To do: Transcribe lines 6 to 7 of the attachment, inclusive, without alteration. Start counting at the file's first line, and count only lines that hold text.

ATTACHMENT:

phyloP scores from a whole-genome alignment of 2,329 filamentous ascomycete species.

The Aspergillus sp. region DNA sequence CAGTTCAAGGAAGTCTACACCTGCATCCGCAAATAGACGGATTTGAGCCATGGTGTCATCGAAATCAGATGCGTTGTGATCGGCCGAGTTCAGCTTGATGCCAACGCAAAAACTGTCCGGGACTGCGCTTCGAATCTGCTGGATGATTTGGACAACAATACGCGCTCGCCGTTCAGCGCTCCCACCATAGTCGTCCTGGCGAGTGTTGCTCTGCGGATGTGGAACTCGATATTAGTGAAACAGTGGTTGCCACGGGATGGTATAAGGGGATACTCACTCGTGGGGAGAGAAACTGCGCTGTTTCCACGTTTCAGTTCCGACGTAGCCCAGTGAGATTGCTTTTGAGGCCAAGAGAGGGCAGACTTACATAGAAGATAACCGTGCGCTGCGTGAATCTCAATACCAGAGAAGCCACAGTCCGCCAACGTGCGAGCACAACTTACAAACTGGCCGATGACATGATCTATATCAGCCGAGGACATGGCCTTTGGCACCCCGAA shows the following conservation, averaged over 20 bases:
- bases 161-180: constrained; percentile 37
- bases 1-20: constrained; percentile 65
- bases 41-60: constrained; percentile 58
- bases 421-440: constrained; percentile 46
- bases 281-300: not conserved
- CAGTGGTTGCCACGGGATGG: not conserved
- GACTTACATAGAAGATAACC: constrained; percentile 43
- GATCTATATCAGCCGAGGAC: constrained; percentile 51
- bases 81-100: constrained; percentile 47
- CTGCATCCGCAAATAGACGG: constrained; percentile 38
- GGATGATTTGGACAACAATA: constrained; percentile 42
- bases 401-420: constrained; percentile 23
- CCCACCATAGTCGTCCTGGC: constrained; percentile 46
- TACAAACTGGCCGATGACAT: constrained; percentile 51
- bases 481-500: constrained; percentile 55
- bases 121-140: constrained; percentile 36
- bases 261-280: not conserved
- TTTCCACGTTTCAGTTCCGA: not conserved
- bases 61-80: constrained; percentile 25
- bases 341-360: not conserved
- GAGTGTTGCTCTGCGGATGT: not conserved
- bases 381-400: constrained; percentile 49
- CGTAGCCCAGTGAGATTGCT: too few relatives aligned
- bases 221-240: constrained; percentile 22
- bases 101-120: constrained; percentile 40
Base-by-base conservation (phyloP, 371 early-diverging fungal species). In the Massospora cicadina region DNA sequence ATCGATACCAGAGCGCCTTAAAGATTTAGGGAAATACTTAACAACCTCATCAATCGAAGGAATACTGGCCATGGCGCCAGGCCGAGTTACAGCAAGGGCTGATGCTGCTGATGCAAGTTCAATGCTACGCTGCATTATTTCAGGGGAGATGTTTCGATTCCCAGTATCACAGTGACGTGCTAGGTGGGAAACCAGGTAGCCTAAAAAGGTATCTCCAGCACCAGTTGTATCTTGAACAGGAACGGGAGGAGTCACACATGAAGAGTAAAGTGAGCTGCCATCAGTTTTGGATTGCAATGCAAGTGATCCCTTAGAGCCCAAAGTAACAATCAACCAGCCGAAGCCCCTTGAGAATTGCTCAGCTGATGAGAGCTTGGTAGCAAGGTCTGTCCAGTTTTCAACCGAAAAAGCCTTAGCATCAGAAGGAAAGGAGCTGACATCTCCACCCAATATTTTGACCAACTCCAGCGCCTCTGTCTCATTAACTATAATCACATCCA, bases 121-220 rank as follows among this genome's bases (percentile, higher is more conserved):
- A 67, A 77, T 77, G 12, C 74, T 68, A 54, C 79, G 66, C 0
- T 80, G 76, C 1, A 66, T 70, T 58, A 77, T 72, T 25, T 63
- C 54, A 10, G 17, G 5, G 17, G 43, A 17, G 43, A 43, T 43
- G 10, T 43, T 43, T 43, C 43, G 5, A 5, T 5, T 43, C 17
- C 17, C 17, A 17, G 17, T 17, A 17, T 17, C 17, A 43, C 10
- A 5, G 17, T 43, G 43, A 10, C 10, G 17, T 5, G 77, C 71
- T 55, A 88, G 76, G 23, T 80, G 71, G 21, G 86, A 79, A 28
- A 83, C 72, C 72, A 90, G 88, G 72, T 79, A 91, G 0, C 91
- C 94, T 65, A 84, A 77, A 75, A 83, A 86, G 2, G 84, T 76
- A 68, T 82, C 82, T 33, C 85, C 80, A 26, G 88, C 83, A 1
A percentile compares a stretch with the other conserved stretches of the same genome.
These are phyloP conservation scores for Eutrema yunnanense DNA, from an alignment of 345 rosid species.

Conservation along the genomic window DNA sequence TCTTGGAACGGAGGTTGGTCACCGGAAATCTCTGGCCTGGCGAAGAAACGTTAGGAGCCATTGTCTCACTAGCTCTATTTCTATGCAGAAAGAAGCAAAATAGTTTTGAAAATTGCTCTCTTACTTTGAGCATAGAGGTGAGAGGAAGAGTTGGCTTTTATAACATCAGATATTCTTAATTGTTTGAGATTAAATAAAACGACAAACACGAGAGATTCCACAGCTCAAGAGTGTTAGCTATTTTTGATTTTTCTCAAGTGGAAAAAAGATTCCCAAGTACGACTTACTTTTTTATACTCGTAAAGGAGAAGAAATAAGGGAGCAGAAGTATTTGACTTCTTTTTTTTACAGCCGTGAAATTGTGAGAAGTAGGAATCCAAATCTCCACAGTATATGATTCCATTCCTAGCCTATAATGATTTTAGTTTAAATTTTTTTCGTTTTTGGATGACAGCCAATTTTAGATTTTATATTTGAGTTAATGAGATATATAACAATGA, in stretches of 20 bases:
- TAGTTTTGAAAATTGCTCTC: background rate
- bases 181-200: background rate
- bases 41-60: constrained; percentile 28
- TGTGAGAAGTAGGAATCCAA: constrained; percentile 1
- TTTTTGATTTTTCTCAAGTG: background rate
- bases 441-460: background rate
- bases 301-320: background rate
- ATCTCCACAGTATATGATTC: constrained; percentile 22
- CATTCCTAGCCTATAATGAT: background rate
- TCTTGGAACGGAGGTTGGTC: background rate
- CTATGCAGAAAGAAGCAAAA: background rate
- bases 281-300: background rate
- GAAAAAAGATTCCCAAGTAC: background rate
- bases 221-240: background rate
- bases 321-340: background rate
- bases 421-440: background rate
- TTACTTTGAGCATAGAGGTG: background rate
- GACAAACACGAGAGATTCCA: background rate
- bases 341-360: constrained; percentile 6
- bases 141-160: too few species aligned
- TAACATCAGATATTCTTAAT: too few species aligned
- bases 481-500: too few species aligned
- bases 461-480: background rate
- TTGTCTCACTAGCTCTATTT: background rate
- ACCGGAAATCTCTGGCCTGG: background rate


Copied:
- bases 421-440: constrained; percentile 46
- bases 281-300: not conserved